New Brunswick mayors express concern over impact of freeze to property assessments

New Brunswick mayors express concern over impact of freeze to property assessments

The recent property tax assessment freeze was one of several topics of discussion among the mayors of New Brunswick’s three major cities Friday, and one that has left all three concerned over the impact it will have on their respective communities. Story continues below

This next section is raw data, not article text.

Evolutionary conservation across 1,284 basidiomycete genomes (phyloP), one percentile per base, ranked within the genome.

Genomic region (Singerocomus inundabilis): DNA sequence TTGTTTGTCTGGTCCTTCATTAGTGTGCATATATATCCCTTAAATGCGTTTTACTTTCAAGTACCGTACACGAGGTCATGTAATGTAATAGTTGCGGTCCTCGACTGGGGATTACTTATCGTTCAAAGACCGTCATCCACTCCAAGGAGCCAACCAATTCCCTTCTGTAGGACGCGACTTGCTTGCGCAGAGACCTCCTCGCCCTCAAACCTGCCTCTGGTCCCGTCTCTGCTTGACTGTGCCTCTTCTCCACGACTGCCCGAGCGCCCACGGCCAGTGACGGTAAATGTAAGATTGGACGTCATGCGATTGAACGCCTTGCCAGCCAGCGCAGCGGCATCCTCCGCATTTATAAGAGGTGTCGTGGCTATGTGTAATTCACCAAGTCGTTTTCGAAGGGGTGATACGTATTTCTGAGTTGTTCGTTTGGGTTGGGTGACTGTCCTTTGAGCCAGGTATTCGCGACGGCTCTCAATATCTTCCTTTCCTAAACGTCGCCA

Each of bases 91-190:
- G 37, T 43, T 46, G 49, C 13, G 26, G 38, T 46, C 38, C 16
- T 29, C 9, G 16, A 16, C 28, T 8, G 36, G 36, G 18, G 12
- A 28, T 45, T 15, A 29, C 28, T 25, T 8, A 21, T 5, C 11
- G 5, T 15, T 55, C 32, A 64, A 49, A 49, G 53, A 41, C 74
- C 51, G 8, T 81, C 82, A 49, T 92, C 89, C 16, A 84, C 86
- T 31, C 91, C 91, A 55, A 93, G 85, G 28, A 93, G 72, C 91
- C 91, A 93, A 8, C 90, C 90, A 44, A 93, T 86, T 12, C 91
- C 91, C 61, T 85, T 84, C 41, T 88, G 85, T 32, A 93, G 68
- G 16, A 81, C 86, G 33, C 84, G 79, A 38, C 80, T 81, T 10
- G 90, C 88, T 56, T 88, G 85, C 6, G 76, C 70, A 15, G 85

Moncton Mayor Dawn Arnold, Fredericton Mayor Mike O’Brien and Saint John Mayor Don Darling met Friday morning to discuss demographics, fiscal policies and other strategies as part of their occasional meetings they’ve held since their May 2016 elections. When the property assessment freeze was announced last week, it was added to the agenda for the mayors to discuss.READ MORE: New Brunswick to freeze property assessments for 2018 while review is completedIn a news release provided by the cities, the mayors said they were concerned the change would “create a financial shortfall not only for the large urban areas, but for all municipalities.”Last week, the provincial government announced it would be freezing property tax assessments and would assign the task to a new independent agency.In March, a whistleblower alleged more than 2,000 property owners were given improper and inflated tax bills.Under the freeze, most tax bills next year should be the same as this year unless the tax rate changes.The release goes on to say the mayors will be calling on the province to get a better understanding of the financial impact and for the cities and government to work together to “find a common solution.”The provincial government responded later Friday, calling the assessment freeze the “fair choice.”READ MORE: Some New Brunswick residents shocked by large property tax assessment hikesIn a statement from Environment and Local Government Minister Serge Rousselle, he said the decision came down to two choices when the report into the assessment system was delayed from August to November. He said they could have either “allowed a flawed and error-prone system to continue,” or to freeze the assessments.The freeze, Rousselle said last week, would ensure predictability while an agency is established to handle the assessments, and auditor general Kim MacPherson reviews the system.He said they announced the freeze last week to give municipalities “over six months’ notice to allow them to plan.”Rousselle added that the assessment freeze would only apply for one year.— With files from Kevin Bissett, The Canadian Press

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